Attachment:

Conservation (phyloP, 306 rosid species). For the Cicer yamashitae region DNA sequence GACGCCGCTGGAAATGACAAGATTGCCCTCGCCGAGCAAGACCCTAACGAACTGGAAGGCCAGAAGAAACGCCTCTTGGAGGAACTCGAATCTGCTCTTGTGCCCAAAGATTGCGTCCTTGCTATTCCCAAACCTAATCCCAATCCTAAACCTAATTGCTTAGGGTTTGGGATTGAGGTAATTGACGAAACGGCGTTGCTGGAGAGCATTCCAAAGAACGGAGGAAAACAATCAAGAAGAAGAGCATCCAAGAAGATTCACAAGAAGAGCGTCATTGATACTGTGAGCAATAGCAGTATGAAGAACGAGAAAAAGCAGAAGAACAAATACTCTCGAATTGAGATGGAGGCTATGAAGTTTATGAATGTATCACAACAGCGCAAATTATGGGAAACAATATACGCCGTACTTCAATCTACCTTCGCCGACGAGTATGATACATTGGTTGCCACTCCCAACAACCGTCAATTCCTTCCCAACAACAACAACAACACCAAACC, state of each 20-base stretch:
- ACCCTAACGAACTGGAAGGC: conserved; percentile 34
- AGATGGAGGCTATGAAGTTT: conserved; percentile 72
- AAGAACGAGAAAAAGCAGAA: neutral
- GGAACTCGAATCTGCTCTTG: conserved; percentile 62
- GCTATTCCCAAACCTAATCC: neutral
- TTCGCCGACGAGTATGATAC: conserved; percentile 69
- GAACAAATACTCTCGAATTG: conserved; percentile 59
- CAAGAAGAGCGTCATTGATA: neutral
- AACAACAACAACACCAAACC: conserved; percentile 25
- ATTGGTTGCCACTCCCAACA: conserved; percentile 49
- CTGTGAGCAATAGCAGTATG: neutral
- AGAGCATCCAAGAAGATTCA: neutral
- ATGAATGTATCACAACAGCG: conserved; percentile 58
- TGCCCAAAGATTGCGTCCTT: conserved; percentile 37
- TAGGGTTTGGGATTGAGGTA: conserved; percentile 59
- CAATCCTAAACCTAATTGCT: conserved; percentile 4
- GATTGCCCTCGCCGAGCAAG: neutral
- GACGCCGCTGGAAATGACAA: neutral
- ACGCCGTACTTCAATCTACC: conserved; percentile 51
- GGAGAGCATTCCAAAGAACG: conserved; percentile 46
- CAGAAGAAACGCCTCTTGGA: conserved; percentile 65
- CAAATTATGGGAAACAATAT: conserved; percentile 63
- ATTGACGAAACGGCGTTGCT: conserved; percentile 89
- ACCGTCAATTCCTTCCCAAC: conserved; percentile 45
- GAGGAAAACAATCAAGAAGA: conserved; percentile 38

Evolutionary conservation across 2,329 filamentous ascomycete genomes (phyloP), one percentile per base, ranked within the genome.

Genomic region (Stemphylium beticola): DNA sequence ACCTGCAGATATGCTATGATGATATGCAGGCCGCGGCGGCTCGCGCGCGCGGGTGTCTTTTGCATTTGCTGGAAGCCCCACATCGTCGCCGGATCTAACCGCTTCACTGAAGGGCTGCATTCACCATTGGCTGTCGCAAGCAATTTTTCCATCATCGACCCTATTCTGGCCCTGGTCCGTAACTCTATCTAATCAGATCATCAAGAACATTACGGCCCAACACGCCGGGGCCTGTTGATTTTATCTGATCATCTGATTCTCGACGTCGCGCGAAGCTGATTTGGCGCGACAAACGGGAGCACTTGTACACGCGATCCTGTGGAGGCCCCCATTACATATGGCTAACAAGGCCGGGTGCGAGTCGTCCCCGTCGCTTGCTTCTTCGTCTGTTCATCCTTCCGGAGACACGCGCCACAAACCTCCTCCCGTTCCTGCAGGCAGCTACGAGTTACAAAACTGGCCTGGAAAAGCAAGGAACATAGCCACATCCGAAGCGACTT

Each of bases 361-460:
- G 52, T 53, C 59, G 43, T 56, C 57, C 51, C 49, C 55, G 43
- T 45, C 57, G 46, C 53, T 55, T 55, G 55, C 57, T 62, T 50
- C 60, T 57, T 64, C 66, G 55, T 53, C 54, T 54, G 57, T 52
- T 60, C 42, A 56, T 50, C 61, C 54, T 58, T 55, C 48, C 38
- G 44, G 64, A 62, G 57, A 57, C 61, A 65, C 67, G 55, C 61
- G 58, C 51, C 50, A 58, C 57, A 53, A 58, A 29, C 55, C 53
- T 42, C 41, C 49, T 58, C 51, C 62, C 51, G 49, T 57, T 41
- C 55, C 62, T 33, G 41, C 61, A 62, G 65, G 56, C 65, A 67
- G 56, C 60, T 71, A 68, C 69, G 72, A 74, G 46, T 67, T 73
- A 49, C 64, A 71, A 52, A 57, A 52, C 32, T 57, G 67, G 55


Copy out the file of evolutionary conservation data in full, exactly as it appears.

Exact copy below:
Conservation (phyloP, 306 rosid species). For the Cicer yamashitae region DNA sequence GACGCCGCTGGAAATGACAAGATTGCCCTCGCCGAGCAAGACCCTAACGAACTGGAAGGCCAGAAGAAACGCCTCTTGGAGGAACTCGAATCTGCTCTTGTGCCCAAAGATTGCGTCCTTGCTATTCCCAAACCTAATCCCAATCCTAAACCTAATTGCTTAGGGTTTGGGATTGAGGTAATTGACGAAACGGCGTTGCTGGAGAGCATTCCAAAGAACGGAGGAAAACAATCAAGAAGAAGAGCATCCAAGAAGATTCACAAGAAGAGCGTCATTGATACTGTGAGCAATAGCAGTATGAAGAACGAGAAAAAGCAGAAGAACAAATACTCTCGAATTGAGATGGAGGCTATGAAGTTTATGAATGTATCACAACAGCGCAAATTATGGGAAACAATATACGCCGTACTTCAATCTACCTTCGCCGACGAGTATGATACATTGGTTGCCACTCCCAACAACCGTCAATTCCTTCCCAACAACAACAACAACACCAAACC, state of each 20-base stretch:
- ACCCTAACGAACTGGAAGGC: conserved; percentile 34
- AGATGGAGGCTATGAAGTTT: conserved; percentile 72
- AAGAACGAGAAAAAGCAGAA: neutral
- GGAACTCGAATCTGCTCTTG: conserved; percentile 62
- GCTATTCCCAAACCTAATCC: neutral
- TTCGCCGACGAGTATGATAC: conserved; percentile 69
- GAACAAATACTCTCGAATTG: conserved; percentile 59
- CAAGAAGAGCGTCATTGATA: neutral
- AACAACAACAACACCAAACC: conserved; percentile 25
- ATTGGTTGCCACTCCCAACA: conserved; percentile 49
- CTGTGAGCAATAGCAGTATG: neutral
- AGAGCATCCAAGAAGATTCA: neutral
- ATGAATGTATCACAACAGCG: conserved; percentile 58
- TGCCCAAAGATTGCGTCCTT: conserved; percentile 37
- TAGGGTTTGGGATTGAGGTA: conserved; percentile 59
- CAATCCTAAACCTAATTGCT: conserved; percentile 4
- GATTGCCCTCGCCGAGCAAG: neutral
- GACGCCGCTGGAAATGACAA: neutral
- ACGCCGTACTTCAATCTACC: conserved; percentile 51
- GGAGAGCATTCCAAAGAACG: conserved; percentile 46
- CAGAAGAAACGCCTCTTGGA: conserved; percentile 65
- CAAATTATGGGAAACAATAT: conserved; percentile 63
- ATTGACGAAACGGCGTTGCT: conserved; percentile 89
- ACCGTCAATTCCTTCCCAAC: conserved; percentile 45
- GAGGAAAACAATCAAGAAGA: conserved; percentile 38

Evolutionary conservation across 2,329 filamentous ascomycete genomes (phyloP), one percentile per base, ranked within the genome.

Genomic region (Stemphylium beticola): DNA sequence ACCTGCAGATATGCTATGATGATATGCAGGCCGCGGCGGCTCGCGCGCGCGGGTGTCTTTTGCATTTGCTGGAAGCCCCACATCGTCGCCGGATCTAACCGCTTCACTGAAGGGCTGCATTCACCATTGGCTGTCGCAAGCAATTTTTCCATCATCGACCCTATTCTGGCCCTGGTCCGTAACTCTATCTAATCAGATCATCAAGAACATTACGGCCCAACACGCCGGGGCCTGTTGATTTTATCTGATCATCTGATTCTCGACGTCGCGCGAAGCTGATTTGGCGCGACAAACGGGAGCACTTGTACACGCGATCCTGTGGAGGCCCCCATTACATATGGCTAACAAGGCCGGGTGCGAGTCGTCCCCGTCGCTTGCTTCTTCGTCTGTTCATCCTTCCGGAGACACGCGCCACAAACCTCCTCCCGTTCCTGCAGGCAGCTACGAGTTACAAAACTGGCCTGGAAAAGCAAGGAACATAGCCACATCCGAAGCGACTT

Each of bases 361-460:
- G 52, T 53, C 59, G 43, T 56, C 57, C 51, C 49, C 55, G 43
- T 45, C 57, G 46, C 53, T 55, T 55, G 55, C 57, T 62, T 50
- C 60, T 57, T 64, C 66, G 55, T 53, C 54, T 54, G 57, T 52
- T 60, C 42, A 56, T 50, C 61, C 54, T 58, T 55, C 48, C 38
- G 44, G 64, A 62, G 57, A 57, C 61, A 65, C 67, G 55, C 61
- G 58, C 51, C 50, A 58, C 57, A 53, A 58, A 29, C 55, C 53
- T 42, C 41, C 49, T 58, C 51, C 62, C 51, G 49, T 57, T 41
- C 55, C 62, T 33, G 41, C 61, A 62, G 65, G 56, C 65, A 67
- G 56, C 60, T 71, A 68, C 69, G 72, A 74, G 46, T 67, T 73
- A 49, C 64, A 71, A 52, A 57, A 52, C 32, T 57, G 67, G 55